Objective—To determine total stiffness and gap stiffness
of an external fixation system in a canine
mandibular fracture gap model incorporating a full
interdental pin as the only point of rostral fixation in a
bilateral type-I external fixator.
Sample Population—10 canine mandibles.
Procedure—Bilateral mandibular ostectomies were
performed between premolars 3 and 4. A type-I external
fixator incorporating a full interdental pin was
placed to stabilize a 0.5-cm fracture gap. Four pin configurations
(intact mandibular bodies with fixator;
ostectomized mandibular bodies and complete fixator;
ostectomized mandibular bodies with caudal pins
of rostral fragment cut; ostectomized mandibular bodies
with all pins of rostral fragment cut) were tested
in dorsoventral bending 5 times on each mandible.
The full interdental pin remained intact in all configurations.
Total stiffness and gap stiffness were determined
for each configuration on a materials testing
Results—Total stiffness of intact mandibles was significantly
greater than that of ostectomized mandibles,
regardless of external fixator configuration. However,
total stiffness and gap stiffness were not significantly
different among different external fixator configurations
applied to ostectomized mandibles.
Conclusion and Clinical Relevance—External fixator
configurations with only the full interdental pin engaging
the rostral fragment were as stiff as configurations
that had 2 or 4 additional pins in the rostral fragment
for the applied loads. External fixators for rostral
mandibular fractures may be rigidly secured with rostral
fragment implants applied extracortically, avoiding
iatrogenic trauma to teeth and tooth roots. (Am J Vet
To determine mortality rates for dogs with severe anaphylaxis and identify potential prognostic factors.
67 dogs with suspected anaphylaxis graded as severe.
Dogs were classified on the basis of outcome as survivors and nonsurvivors. Medical records were reviewed, and data were extracted including signalment, examination findings, time to hospital admission from onset of clinical signs, CBC results, serum biochemical analysis results, coagulation testing results, and findings on abdominal ultrasonography. Initial treatment within the first 6 hours after hospital admission was recorded for analysis, specifically including the use of epinephrine, diphenhydramine, corticosteroids, antimicrobials, fresh-frozen plasma, and supplemental dextrose.
The overall mortality rate was 14.9% (10/67) for dogs with anaphylaxis graded as severe. Serum phosphorus concentration and prothrombin time (PT) were significantly higher in nonsurvivors, compared with survivors. Nonsurvivors had lower presenting body temperatures than survivors. Serum phosphorus concentration ≥ 12.0 mmol/L, hypoglycemia within 6 hours after hospital admission, high PT value, concurrently high PT and partial thromboplastin time (PTT) values > 50% above the reference range limit, and the need for supplemental dextrose were associated with death. The incidences of coagulopathy and peritoneal effusion were unexpectedly high (85.2% and 65.5% of dogs, respectively) but were not indicative of survival.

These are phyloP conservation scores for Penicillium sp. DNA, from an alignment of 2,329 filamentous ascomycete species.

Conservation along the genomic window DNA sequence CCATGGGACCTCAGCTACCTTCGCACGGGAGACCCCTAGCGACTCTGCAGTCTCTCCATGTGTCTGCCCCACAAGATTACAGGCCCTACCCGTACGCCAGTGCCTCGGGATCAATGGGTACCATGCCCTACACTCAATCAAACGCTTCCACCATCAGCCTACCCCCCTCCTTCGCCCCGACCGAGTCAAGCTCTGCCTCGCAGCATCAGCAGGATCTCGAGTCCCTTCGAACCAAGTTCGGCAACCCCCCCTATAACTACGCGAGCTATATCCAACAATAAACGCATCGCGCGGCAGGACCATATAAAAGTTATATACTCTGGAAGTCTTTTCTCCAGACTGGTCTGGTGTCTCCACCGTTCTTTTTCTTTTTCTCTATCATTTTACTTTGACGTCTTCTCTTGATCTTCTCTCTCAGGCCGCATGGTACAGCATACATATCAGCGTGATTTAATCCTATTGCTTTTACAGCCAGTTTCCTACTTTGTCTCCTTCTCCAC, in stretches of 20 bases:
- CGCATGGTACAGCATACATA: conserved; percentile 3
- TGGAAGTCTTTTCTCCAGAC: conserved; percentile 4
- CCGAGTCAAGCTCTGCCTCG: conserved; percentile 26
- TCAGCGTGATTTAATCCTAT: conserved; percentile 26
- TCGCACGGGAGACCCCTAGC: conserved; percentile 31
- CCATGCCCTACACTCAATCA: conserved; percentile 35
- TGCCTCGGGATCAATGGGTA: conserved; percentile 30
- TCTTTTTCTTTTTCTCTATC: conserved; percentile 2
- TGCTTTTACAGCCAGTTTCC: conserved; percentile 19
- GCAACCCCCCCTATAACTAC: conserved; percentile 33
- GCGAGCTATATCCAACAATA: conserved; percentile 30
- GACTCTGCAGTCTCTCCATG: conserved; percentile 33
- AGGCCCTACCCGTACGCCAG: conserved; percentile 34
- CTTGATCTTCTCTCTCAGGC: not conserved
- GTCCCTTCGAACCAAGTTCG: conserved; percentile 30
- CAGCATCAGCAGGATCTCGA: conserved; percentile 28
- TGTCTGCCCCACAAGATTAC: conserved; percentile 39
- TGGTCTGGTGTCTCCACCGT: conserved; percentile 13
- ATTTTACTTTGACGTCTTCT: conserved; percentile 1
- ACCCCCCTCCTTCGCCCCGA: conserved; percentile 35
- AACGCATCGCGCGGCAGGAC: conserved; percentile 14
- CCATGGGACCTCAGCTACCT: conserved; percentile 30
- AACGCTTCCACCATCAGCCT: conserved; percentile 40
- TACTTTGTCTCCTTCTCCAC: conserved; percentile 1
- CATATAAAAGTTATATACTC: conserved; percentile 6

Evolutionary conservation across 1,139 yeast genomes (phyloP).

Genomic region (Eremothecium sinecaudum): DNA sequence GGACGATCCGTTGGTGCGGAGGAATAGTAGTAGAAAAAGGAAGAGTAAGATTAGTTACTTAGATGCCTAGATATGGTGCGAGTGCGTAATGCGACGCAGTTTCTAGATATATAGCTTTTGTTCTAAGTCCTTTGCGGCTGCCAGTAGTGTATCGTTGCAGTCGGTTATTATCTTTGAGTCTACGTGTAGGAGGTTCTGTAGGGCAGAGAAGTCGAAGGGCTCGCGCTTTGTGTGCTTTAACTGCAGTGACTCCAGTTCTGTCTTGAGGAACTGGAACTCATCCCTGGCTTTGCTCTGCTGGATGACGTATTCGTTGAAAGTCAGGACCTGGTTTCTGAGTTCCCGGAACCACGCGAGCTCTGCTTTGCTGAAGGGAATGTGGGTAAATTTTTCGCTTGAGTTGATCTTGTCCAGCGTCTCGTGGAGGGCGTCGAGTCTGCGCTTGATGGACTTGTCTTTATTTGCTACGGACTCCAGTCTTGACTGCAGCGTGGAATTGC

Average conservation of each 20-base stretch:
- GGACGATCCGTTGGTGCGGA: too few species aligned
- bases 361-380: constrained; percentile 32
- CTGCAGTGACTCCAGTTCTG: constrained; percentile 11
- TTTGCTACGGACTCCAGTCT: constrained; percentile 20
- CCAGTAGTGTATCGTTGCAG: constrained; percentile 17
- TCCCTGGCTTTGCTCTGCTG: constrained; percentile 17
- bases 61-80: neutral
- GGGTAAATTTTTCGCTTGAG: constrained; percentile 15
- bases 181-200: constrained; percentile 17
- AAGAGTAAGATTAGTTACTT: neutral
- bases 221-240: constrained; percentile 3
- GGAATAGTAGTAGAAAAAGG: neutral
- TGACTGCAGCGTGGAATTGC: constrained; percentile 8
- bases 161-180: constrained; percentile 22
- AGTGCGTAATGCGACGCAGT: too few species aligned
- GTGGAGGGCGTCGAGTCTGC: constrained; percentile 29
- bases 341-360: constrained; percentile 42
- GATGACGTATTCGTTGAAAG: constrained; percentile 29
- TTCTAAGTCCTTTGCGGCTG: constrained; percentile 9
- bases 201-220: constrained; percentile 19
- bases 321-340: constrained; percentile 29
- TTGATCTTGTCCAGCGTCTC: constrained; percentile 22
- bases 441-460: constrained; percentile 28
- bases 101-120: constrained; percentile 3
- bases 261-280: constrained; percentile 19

CONCLUSIONS AND CLINICAL RELEVANCE
Despite the poor presenting clinical condition seen in dogs with severe anaphylaxis, the rate of survival with treatment was fairly high. Coagulopathy and the presence of peritoneal effusion were common findings in dogs with severe anaphylaxis. Serum phosphorus concentration ≥ 12.0 mmol/L, high PT value, concurrent increases of PT and PTT values > 50% above reference range limits, hypoglycemia within 6 hours after hospital admission, and the need for supplemental dextrose were associated with death.
Recent state and federal legislative actions and current recommendations from the World Health Organization seem to suggest that, when it comes to antimicrobial stewardship, use of antimicrobials for prevention, control, or treatment of disease can be ranked in order of appropriateness, which in turn has led, in some instances, to attempts to limit or specifically oppose the routine use of medically important antimicrobials for prevention of disease. In contrast, the AVMA Committee on Antimicrobials believes that attempts to evaluate the degree of antimicrobial stewardship on the basis of therapeutic intent are misguided and that use of antimicrobials for prevention, control, or treatment of disease may comply with the principles of antimicrobial stewardship. It is important that veterinarians and animal caretakers are clear about the reason they may be administering antimicrobials to animals in their care. Concise definitions of prevention, control, and treatment of individuals and populations are necessary to avoid confusion and to help veterinarians clearly communicate their intentions when prescribing or recommending antimicrobial use.
Viewpoint articles represent the opinions of the authors and do not represent AVMA endorsement of such statements.
Antimicrobial stewardship has been defined for the veterinary profession as “the actions veterinarians take individually and as a profession to preserve the effectiveness and availability of antimicrobial drugs through conscientious oversight and responsible medical decision-making while safeguarding animal, public, and environmental health.”1 These actions may include making a commitment in one’s veterinary practice by assigning a staff member to track stewardship activities, selecting antimicrobials in a judicious and evidence-based manner, or attending continuing education about antimicrobial use (AMU) decision-making. The